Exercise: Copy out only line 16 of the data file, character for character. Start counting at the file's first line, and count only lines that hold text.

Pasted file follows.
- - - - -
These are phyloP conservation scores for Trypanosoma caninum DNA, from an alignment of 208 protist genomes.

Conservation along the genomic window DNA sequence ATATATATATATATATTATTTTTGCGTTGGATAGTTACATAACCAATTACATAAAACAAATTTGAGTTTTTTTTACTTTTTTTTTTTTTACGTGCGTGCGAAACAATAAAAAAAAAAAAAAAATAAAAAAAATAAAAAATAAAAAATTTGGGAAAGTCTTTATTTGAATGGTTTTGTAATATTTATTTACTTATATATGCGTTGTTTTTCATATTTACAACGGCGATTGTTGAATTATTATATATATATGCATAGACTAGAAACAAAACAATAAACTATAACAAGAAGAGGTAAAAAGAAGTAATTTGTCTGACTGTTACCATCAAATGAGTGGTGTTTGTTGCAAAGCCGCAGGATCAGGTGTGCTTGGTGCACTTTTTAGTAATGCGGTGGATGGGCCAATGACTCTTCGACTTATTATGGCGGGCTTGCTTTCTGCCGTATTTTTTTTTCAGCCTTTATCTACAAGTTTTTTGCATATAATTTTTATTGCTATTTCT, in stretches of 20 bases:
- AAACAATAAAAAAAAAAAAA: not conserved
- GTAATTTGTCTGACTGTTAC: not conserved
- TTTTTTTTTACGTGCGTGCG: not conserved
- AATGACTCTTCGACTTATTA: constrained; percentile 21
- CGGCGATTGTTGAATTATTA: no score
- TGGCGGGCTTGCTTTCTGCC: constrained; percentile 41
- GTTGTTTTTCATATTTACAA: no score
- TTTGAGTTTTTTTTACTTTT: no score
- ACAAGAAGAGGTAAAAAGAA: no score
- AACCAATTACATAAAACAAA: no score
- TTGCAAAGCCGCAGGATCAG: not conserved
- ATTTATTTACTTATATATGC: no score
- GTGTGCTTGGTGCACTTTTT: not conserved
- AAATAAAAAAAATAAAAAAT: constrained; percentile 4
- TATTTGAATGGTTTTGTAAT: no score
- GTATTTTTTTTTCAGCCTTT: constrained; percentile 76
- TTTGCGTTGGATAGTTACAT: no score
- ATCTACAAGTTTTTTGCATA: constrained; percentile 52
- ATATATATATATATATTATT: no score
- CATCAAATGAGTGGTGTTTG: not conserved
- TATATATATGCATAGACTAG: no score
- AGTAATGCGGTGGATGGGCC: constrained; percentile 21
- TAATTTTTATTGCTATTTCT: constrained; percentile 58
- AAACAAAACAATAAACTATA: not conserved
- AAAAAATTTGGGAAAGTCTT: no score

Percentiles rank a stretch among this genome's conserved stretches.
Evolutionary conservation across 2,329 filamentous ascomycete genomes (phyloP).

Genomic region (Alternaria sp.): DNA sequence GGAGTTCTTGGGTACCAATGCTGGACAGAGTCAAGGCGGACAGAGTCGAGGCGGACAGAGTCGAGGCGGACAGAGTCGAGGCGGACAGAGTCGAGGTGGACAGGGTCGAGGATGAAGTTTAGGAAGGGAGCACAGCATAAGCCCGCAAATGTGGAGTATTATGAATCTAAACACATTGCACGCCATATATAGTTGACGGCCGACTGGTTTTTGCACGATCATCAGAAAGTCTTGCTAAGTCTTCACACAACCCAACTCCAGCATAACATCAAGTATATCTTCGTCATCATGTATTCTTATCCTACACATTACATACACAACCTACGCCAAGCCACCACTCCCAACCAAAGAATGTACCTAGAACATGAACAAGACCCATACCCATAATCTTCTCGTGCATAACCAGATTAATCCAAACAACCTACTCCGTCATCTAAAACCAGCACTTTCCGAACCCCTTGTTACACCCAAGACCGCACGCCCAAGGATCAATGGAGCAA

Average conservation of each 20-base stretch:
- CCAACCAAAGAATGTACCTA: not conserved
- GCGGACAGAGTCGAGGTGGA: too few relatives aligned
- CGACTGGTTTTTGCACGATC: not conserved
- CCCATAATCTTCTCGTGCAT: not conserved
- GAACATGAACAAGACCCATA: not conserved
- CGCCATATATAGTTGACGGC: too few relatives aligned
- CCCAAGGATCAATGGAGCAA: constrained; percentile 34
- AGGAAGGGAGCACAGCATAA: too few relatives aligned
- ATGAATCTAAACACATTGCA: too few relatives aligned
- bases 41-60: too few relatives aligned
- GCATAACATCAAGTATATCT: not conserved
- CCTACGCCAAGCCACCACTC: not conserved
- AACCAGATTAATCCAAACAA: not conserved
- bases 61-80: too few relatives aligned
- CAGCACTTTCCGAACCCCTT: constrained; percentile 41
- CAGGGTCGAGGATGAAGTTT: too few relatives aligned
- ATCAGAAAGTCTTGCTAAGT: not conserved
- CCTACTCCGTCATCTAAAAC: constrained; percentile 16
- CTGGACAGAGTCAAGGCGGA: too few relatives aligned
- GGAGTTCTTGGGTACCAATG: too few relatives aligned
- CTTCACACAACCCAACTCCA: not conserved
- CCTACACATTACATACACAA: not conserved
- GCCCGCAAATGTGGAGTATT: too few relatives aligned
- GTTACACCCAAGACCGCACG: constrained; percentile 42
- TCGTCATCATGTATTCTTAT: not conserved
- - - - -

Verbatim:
- AAATAAAAAAAATAAAAAAT: constrained; percentile 4